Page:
Linked by Thom Holwerda on Fri 7th Mar 2014 22:30 UTC

Microsoft is trying to convince politicians to take out targeted ads on Xbox Live, Skype, MSN and other company platforms as midterm elections begin heating up around the country. To plug the idea, Microsoft officials handed out promotional materials Thursday at CPAC, the annual conference for conservatives.

It's the latest move by tech companies to seize a piece of the lucrative political ad market. The ads, which would appear on the Xbox Live dashboard and other Microsoft products, combine Microsoft user IDs and other public data to build a profile of Xbox users. Campaigns can then blast ads to selected demographic categories, or to specific congressional districts. And if the campaign brings its own list of voter e-mail addresses, Microsoft can match the additional data with individual customer accounts for even more accurate voter targeting.

This from the company behind "Scroogled".

On a more general note, hypocrite company behaviour like this should be illegal. A company should not be able to say "leave company Abc behind because they do xyz, and come join us!", only to then turn around and do xyz as well. This is lying, and should be punishable in some way.

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RE: This is crazy
by ddc_ on Fri 7th Mar 2014 23:54 UTC in reply to "This is crazy"
Member since:

However, if there's gonna be ads, I'd rather them be targeted.

When ads are targeted as in "From your profile we see you might prefer Mr. X, so here go his ads", it's OK, but if they are targeted as "We will only show the ads about Mr. X where his position is in line with yours, and hide away his ads you might not approve of", it is not, IMO.

Edited 2014-03-07 23:54 UTC

Reply Parent Score: 6

RE[2]: This is crazy
by computrius on Mon 10th Mar 2014 15:46 in reply to "RE: This is crazy"
computrius Member since:

If you already approve of that opinion, what would be the profit in showing you an ad to convince you of what you are already convinced of?

Reply Parent Score: 2

RE[3]: This is crazy
by Alfman on Mon 10th Mar 2014 20:21 in reply to "RE[2]: This is crazy"
Alfman Member since:


If you already approve of that opinion, what would be the profit in showing you an ad to convince you of what you are already convinced of?

I think what ddc_ was suggesting was to show ALL ads from candidates whom might be most relevant to you, but not to give candidates the option of sending different ads to different demographics, which certainly crosses ethical boundaries. I'm not personally comfortable with a model where media companies (or their sponsors) get to choose the algorithms deciding which candidates/ads the public will get exposed to.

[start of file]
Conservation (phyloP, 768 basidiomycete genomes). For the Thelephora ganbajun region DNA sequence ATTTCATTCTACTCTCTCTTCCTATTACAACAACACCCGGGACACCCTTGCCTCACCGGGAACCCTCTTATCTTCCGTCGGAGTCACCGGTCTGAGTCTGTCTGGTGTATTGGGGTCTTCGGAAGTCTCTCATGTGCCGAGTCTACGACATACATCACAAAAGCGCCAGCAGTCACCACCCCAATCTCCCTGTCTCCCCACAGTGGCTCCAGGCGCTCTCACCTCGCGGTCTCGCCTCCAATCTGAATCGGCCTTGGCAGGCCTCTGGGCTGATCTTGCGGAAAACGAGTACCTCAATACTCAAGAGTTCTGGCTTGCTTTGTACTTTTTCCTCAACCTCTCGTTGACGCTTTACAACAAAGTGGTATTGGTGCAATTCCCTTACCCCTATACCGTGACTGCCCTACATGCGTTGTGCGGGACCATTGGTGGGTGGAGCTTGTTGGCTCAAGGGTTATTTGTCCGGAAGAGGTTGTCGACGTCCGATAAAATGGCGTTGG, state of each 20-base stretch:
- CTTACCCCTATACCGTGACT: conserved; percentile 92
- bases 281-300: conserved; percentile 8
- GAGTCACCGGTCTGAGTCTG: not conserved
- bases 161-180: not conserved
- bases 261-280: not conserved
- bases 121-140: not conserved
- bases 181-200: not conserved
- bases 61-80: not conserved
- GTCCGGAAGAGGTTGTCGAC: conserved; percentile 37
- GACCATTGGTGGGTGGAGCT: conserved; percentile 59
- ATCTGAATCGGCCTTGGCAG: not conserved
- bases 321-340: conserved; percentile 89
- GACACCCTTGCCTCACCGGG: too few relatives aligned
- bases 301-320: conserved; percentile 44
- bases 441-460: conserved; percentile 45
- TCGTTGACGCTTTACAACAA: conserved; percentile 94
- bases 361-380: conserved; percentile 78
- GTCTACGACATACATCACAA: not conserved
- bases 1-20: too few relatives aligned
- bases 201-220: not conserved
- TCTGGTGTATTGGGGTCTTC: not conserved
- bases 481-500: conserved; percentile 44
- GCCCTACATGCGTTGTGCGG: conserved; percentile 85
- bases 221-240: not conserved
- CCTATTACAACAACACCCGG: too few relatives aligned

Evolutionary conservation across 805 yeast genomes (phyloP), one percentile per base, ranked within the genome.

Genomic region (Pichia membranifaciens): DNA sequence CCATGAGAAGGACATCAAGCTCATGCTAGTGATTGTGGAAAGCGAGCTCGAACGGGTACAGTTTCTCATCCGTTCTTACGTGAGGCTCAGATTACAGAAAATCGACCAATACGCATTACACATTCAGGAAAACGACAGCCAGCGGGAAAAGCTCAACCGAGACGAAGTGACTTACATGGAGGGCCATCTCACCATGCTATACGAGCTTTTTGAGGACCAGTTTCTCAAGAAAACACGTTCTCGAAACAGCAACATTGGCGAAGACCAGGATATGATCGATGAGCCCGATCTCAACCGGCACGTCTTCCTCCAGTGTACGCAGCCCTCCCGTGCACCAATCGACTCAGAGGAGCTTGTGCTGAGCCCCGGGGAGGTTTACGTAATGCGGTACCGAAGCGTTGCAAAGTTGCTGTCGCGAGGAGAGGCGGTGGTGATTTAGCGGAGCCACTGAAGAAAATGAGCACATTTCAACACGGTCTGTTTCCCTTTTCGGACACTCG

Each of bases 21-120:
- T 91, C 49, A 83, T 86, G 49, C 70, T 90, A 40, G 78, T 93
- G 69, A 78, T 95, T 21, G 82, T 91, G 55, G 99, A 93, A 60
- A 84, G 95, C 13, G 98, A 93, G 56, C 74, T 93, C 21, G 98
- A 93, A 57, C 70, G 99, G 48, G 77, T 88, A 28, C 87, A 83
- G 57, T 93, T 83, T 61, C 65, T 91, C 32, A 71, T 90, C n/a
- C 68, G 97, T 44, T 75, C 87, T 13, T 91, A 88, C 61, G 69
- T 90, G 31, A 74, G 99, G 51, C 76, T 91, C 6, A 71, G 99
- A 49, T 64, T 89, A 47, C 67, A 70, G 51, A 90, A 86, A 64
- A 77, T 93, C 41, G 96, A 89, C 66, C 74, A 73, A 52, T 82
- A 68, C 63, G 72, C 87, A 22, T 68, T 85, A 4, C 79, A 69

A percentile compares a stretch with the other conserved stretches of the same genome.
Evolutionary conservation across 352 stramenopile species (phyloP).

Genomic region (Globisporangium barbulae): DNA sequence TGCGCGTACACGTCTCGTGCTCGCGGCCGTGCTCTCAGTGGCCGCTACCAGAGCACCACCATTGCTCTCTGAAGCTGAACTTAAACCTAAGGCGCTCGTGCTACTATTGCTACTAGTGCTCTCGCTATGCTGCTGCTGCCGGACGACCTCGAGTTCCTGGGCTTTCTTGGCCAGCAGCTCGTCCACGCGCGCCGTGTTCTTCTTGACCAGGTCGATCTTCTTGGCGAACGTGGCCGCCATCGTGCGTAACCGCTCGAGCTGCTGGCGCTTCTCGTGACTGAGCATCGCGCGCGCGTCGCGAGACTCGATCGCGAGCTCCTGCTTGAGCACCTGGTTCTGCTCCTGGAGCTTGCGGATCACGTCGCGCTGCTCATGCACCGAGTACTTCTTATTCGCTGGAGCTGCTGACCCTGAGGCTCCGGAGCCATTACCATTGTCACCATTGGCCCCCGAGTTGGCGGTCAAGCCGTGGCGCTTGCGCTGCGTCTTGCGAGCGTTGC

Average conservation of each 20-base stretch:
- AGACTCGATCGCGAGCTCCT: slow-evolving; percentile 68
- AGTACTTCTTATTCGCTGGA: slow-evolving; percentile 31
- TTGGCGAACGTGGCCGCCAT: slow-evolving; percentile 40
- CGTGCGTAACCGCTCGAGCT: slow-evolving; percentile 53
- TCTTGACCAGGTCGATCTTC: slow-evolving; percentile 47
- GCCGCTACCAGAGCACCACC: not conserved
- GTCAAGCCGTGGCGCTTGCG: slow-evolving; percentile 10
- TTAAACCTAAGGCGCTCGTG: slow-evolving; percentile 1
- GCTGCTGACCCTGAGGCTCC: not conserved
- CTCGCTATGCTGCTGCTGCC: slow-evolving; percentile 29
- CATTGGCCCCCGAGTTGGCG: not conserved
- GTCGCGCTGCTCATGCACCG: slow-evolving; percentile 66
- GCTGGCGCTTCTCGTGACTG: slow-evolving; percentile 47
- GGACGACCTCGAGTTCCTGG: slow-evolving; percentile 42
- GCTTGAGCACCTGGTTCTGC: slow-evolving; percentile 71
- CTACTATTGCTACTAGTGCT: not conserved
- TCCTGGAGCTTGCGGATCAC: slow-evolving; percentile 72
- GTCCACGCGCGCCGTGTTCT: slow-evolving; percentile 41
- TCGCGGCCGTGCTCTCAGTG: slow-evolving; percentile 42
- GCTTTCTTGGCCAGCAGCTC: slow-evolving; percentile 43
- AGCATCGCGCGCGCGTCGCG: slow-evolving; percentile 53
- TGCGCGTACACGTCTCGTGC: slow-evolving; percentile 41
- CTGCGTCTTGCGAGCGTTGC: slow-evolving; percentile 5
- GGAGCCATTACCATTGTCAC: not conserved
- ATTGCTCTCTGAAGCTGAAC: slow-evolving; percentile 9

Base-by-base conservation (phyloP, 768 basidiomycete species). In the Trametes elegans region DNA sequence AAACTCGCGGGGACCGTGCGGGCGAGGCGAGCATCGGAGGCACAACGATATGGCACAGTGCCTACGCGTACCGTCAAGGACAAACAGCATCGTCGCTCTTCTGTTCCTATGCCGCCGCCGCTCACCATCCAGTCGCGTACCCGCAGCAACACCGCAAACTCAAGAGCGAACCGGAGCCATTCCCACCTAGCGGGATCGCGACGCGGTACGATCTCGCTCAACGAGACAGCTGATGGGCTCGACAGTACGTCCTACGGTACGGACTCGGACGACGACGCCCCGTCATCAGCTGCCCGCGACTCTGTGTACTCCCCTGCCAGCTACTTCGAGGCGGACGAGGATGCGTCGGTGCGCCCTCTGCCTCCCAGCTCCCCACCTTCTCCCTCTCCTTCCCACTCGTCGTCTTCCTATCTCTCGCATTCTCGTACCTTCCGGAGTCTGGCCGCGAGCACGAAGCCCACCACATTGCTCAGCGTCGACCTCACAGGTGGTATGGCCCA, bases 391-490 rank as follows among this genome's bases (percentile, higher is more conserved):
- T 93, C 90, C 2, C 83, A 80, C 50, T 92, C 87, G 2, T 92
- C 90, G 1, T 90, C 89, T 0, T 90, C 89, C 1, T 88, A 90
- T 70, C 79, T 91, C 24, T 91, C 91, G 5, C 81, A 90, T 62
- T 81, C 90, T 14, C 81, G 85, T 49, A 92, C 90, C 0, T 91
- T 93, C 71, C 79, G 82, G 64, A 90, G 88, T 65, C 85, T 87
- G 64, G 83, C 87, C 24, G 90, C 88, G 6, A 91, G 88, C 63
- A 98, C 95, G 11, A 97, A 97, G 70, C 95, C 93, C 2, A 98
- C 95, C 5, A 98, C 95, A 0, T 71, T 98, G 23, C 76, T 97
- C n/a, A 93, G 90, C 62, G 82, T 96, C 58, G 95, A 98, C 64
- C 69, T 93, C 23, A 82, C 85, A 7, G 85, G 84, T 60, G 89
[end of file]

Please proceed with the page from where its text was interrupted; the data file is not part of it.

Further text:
I guess one could argue that traditional television and newspaper media is not so different because they can say & censor whatever they want to about the candidates. However it's less worrisome to me because these outlets must target the public collectively. Extremely biased viewpoints are bound to be challenged & ridiculed by others reading the same paper/etc. With highly targeted media, everyone gets classified into a segmented mono-culture where the group only sees what they already like, and noone in the group will really challenge it because nobody outside of the demographic are exposed to the ads. DRM might even make it difficult for most people to share targeted ads outside of the group. Therefor targeted ads don't give the public a holistic picture of the candidates.

For example, assuming a candidate were able to target me, they'd say something about cutting out software patents, supporting open initiatives, closing tax loopholes, bolstering the middle class, etc.

For somebody else, the ads might talk about hiring to redo, replacing presidents on US currency with disney characters, passing a measure to accept food stamps at tattoo parlors, and scheduling episodes of Pawn Stars on Nasa TV, etc.

Edited 2014-03-10 20:23 UTC

Reply Parent Score: 3

RE[3]: This is crazy
by ddc_ on Mon 10th Mar 2014 21:51 in reply to "RE[2]: This is crazy"
ddc_ Member since:

To show you that candidate X shares your opinion?

Reply Parent Score: 2